Clean.io, a startup that helps digital publishers protect themselves from malicious ads, recently announced that it has raised $5 million in Series A funding. The Baltimore-based company isn't the only organization promising to fight malvertising (such as ads that force visitors to redirect to another website). But as co-founder wrote Seth Demsey told me last year, Clean.io CEO Matt Gillis told me via email this week that the challenge will "always" be evolving." "Just like an antivirus company needs to constantly be updating their definitions and improving their protections, we always need to be alert to the fact that bad actors will constantly try to evade detection and get over and around the walls that you put in front of them," Gillis wrote. The company says its technology is now used on more than 7 million websites for customers including WarnerMedia's Xandr (formerly AppNexus), The Boston Globe and Imgur. Clean.io has now raised a total of $7.5 million. The Series A was led by Tribeca Venture Partners, with participation from Real Ventures, Inner Loop Capital, and Grit Capital Partners. Gillis said he'd initially planned to fundraise at the end of February, but he had to put those plans on hold due to COVID-19. He ended up doing all his pitching via Zoom ("I saw more than my fair share of small NY apartments") and he praised Tribeca's Chip Meakem (who previous investments include AppNexus) as "a world class partner." Of course, the pandemic's impact on digital advertising goes far beyond pausing Gillis' fundraising process. And when it comes to malicious ads, he said that with the cost of digital advertising declining precipitously in late March, "bad actors capitalized on this opportunity." "We saw a pretty constant surge in threat levels from mid-March until early May," Gillis continued. "Demand for our solutions have remained strong due to the increased level of attacks brought on by the pandemic.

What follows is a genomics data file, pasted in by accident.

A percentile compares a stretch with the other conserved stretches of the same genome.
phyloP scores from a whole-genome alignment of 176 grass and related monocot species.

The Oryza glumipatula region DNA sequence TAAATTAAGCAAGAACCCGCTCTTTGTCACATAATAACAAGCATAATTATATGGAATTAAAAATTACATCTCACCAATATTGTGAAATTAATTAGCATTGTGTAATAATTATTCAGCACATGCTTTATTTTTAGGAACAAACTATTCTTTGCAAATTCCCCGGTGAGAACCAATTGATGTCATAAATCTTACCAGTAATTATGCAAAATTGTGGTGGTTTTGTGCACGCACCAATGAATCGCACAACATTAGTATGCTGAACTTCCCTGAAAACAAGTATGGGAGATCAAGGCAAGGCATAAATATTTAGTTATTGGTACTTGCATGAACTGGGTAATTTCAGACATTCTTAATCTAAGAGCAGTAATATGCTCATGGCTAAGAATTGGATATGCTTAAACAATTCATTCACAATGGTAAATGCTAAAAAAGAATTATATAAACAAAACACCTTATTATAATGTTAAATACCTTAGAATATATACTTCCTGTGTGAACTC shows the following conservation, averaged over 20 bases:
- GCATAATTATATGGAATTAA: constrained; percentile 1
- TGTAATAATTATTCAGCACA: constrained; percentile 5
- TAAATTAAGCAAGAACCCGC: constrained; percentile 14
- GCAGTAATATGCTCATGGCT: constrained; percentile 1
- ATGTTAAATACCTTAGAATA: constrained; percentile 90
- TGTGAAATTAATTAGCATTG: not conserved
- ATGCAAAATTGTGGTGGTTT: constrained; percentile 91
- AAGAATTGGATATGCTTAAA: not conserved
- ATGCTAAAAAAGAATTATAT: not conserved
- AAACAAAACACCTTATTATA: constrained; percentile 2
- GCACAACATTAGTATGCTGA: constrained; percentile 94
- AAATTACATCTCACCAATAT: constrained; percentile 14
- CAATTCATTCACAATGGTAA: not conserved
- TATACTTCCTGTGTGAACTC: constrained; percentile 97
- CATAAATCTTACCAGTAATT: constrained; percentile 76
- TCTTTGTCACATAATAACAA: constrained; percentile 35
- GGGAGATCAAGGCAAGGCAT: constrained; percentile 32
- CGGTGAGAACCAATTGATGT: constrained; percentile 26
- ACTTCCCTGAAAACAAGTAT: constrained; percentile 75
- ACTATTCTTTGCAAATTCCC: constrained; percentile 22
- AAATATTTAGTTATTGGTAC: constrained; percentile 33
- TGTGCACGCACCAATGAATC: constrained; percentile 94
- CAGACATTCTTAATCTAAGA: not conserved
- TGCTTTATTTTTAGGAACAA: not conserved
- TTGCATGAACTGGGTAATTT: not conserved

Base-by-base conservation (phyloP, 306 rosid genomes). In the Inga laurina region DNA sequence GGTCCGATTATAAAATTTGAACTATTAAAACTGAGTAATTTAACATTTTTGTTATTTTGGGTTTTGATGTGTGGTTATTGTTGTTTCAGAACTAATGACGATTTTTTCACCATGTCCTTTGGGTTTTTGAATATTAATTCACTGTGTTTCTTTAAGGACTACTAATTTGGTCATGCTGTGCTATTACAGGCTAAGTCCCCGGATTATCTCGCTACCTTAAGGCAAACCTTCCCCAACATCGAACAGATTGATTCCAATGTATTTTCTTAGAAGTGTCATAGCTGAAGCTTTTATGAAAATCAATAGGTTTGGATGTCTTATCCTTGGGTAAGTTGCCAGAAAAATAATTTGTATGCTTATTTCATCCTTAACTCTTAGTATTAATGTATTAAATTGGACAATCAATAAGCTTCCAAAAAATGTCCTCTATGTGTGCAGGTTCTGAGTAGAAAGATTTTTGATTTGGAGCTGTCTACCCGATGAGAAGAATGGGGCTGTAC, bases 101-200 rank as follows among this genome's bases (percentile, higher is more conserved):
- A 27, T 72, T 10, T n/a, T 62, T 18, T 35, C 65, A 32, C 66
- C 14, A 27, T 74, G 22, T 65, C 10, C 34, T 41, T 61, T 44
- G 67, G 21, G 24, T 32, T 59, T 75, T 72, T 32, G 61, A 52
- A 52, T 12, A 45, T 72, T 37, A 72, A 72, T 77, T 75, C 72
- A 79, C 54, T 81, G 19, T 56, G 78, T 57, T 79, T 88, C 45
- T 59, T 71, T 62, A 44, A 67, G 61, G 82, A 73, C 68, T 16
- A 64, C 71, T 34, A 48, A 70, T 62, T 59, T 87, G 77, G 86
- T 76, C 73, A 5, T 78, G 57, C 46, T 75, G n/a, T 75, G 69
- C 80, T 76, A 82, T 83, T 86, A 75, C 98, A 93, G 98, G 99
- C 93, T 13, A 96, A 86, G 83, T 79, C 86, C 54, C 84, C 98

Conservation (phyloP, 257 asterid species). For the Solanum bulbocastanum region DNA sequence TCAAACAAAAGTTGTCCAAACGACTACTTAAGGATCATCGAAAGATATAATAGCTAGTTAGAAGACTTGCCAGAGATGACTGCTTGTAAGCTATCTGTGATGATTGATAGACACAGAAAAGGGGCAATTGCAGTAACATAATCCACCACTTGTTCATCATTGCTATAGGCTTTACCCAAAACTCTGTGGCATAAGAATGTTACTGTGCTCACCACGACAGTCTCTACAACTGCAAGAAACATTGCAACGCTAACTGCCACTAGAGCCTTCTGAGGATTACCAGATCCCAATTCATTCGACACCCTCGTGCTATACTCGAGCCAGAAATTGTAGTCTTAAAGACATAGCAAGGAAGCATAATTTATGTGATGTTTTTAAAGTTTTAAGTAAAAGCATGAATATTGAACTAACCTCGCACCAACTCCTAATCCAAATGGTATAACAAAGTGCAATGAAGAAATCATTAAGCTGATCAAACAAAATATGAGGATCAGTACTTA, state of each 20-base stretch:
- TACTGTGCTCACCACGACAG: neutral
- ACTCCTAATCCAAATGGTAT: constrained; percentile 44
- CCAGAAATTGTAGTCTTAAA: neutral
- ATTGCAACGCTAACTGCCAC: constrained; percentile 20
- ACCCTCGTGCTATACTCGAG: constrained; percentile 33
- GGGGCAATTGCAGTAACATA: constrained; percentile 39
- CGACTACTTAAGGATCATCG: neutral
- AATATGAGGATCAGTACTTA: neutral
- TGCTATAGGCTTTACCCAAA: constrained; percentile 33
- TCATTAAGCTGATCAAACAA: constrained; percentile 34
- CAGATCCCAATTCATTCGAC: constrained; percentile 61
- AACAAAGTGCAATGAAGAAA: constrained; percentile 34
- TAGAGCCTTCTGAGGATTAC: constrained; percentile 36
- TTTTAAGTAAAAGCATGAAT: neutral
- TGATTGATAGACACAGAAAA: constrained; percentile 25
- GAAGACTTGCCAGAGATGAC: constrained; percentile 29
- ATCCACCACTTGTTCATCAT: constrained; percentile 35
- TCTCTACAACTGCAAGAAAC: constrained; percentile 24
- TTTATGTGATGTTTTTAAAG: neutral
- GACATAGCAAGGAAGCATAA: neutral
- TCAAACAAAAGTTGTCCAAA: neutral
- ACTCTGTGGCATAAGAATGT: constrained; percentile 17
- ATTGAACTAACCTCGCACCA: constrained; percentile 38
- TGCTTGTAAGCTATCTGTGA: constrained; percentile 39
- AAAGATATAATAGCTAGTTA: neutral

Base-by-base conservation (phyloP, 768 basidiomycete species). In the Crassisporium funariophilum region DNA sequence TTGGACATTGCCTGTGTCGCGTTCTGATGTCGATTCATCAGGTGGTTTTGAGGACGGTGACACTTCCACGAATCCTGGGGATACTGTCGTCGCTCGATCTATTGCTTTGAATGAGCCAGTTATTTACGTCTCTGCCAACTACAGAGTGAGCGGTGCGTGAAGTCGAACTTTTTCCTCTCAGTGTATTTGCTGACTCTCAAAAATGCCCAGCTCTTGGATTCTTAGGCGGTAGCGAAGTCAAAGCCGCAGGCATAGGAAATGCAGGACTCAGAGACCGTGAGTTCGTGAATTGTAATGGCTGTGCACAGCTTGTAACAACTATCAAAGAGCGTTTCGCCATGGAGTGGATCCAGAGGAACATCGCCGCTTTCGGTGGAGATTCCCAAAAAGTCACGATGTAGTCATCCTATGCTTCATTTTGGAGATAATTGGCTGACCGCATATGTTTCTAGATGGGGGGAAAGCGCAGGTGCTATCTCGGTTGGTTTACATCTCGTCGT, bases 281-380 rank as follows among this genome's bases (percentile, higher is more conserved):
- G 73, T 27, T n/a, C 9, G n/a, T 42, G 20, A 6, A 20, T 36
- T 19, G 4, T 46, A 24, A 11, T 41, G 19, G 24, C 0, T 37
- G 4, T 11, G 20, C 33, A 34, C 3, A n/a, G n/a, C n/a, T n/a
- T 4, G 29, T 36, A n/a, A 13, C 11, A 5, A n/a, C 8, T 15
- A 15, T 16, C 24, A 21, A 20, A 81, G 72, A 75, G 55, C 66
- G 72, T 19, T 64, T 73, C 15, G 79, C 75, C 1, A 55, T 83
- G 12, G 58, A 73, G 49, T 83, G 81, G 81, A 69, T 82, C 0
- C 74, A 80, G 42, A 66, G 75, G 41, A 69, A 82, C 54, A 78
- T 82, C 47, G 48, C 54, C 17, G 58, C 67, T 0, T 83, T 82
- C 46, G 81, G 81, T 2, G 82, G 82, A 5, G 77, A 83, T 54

Afew days before my return to classroom teaching at Sichuan University, I was biking across a deserted stretch of campus when I encountered a robot. The blocky machine stood about chest-high, on four wheels, not quite as long as a golf cart. In front was a T-shaped device that appeared to be some kind of sensor. The robot rolled past me, its electric motor humming. I turned around and tailed the thing at a distance of fifteen feet.
Attackers often look to take advantage of spikes in trends to launch attacks and trick innocent consumers into downloading malware or parting with sensitive, often financial, information. We saw it at the end of last year, when hackers took advantage of the increase in communication around Strong Customer Authentication (SCA) to steal credentials, as well as during Black Friday and Cyber Monday. Sadly, hackers are now jumping on the back of the widespread attention around the Coronavirus to try and bait victims into opening malicious attachments that they believe to be instructions around how to stay safe. Researchers at IBM X-Force have identified several campaigns where opening the attachment results in an Emotet downloader being installed silently in the background. Similarly, Kaspersky revealed that they've found "malicious pdf, mp4 and docx files disguised as documents relating to the newly discovered Coronavirus. The file names imply that they include virus protection instructions, current threat developments, and even virus detection techniques."
Under-testing remains a huge problem in the sprawling South American country, but AI is helping fill the gap, thanks to a system called RadVid-19 developed using algorithms from German company Siemens and Chinese firm Huawei. Brazil has been hit harder by the pandemic than any country except the United States, with nearly 2.8 million infections and 95,000 deaths. Experts say the numbers would be much higher if there were more widespread testing. RadVid-19 seeks to fill that gap, and help doctors decide the right course of treatment for their patients. It analyzes chest X-rays and CT scans to find spots on patients' lungs that are likely markers of infection by the new coronavirus.